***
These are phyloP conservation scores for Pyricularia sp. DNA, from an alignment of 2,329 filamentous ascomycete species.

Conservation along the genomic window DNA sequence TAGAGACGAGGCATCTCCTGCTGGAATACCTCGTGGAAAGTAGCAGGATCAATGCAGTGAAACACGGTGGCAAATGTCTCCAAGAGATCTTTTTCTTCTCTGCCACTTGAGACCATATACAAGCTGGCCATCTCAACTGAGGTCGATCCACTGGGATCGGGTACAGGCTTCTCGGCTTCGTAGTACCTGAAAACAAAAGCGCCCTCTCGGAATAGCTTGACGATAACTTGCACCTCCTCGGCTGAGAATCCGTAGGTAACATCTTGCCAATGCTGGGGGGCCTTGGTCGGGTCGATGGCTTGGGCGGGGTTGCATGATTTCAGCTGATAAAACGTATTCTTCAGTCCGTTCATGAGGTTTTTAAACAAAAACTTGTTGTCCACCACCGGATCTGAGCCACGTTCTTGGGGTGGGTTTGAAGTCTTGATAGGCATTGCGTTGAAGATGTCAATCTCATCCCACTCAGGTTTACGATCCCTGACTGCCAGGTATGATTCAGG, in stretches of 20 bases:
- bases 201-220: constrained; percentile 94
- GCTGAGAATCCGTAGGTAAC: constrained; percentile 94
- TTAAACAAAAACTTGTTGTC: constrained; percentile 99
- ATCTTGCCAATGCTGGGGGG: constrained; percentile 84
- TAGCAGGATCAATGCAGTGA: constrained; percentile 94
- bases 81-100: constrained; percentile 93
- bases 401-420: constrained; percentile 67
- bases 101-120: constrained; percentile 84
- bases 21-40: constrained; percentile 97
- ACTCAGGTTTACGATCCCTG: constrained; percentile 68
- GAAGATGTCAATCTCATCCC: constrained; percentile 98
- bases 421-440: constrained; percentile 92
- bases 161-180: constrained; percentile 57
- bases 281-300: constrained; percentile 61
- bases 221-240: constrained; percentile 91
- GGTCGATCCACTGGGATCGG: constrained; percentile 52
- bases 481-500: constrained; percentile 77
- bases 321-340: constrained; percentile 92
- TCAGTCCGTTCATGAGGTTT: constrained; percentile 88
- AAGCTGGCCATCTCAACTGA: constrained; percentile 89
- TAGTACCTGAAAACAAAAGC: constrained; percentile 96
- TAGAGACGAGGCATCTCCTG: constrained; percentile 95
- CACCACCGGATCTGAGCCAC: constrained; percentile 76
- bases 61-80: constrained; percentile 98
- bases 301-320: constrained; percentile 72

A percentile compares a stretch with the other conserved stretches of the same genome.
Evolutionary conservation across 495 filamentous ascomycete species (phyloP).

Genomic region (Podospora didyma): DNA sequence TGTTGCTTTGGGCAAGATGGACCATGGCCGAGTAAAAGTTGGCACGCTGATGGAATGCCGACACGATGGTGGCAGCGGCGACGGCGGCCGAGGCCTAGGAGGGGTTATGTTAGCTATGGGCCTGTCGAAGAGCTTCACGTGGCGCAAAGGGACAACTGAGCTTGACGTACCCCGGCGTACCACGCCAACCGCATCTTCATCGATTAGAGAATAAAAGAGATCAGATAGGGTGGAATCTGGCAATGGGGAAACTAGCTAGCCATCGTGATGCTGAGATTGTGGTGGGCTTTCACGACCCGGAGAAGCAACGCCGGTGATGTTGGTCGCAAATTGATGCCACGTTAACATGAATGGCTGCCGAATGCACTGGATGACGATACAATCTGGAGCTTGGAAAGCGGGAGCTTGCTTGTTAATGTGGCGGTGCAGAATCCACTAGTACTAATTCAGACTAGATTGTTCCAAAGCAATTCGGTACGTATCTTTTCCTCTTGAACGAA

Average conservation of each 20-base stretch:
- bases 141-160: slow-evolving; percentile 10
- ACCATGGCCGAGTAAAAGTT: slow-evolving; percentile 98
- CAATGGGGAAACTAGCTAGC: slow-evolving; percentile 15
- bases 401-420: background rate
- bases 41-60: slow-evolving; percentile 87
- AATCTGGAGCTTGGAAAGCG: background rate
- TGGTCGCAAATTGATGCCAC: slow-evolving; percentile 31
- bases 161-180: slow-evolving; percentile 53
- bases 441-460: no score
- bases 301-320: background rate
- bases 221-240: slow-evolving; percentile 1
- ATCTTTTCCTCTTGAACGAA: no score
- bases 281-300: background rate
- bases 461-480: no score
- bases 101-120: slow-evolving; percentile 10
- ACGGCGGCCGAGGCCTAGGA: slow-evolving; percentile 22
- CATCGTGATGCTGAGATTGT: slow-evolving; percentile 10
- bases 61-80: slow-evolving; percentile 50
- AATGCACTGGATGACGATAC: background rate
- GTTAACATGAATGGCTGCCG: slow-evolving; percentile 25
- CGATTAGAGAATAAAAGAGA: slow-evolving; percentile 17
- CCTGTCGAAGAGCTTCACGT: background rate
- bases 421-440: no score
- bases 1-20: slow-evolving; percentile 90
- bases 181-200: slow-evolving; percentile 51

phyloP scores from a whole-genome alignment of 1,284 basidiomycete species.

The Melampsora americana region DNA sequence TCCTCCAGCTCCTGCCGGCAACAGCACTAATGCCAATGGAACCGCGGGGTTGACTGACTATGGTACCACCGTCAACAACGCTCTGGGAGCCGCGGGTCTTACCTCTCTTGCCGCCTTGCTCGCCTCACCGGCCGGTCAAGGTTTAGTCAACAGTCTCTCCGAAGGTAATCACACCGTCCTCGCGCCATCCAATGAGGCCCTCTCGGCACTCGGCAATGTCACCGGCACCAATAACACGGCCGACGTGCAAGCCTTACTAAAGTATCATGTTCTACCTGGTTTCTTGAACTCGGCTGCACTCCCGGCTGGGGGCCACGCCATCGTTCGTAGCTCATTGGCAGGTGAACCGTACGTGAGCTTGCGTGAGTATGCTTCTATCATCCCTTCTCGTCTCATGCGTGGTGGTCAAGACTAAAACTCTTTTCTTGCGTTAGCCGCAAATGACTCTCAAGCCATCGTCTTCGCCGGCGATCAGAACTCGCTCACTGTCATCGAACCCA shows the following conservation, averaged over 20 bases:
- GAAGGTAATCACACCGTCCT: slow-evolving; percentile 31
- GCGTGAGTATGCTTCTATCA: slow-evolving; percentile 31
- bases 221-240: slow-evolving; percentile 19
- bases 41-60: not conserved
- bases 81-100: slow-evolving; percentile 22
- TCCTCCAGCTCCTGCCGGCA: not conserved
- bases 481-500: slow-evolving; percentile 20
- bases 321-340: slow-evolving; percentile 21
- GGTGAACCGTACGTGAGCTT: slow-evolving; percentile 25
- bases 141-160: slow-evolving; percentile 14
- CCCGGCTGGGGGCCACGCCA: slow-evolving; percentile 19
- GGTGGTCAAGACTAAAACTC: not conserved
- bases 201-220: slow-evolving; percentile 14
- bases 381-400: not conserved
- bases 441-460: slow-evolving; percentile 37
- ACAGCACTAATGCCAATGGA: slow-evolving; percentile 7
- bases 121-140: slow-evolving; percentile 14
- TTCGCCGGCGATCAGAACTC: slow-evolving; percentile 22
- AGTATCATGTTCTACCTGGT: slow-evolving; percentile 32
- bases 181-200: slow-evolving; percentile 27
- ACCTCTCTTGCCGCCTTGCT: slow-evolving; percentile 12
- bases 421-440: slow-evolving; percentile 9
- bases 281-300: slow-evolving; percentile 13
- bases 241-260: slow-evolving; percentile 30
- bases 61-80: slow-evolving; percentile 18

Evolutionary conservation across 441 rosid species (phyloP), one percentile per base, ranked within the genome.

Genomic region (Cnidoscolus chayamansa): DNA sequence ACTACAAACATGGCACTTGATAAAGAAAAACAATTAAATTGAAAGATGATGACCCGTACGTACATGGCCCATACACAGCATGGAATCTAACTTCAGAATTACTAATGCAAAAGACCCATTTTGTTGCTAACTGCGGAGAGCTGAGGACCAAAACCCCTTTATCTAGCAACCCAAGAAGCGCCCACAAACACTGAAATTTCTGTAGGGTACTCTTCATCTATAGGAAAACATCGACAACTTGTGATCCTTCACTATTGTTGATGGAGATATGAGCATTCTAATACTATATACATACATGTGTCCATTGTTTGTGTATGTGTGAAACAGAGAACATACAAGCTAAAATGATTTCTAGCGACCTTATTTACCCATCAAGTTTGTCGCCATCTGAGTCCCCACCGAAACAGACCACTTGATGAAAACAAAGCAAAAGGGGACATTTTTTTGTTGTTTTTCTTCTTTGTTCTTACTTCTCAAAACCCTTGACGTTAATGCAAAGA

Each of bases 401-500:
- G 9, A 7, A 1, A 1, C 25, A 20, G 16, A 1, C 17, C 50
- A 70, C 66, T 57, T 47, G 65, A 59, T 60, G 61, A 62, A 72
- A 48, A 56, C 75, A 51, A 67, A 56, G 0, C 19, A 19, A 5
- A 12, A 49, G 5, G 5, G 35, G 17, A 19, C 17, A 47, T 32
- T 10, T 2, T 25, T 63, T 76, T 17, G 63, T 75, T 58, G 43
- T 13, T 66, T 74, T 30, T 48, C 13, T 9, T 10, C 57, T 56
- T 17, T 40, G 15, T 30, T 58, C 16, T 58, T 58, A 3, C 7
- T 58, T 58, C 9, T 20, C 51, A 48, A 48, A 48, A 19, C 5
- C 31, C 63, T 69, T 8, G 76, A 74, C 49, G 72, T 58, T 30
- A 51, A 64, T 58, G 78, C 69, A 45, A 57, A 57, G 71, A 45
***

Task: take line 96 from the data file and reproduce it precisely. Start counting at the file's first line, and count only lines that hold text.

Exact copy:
- A 51, A 64, T 58, G 78, C 69, A 45, A 57, A 57, G 71, A 45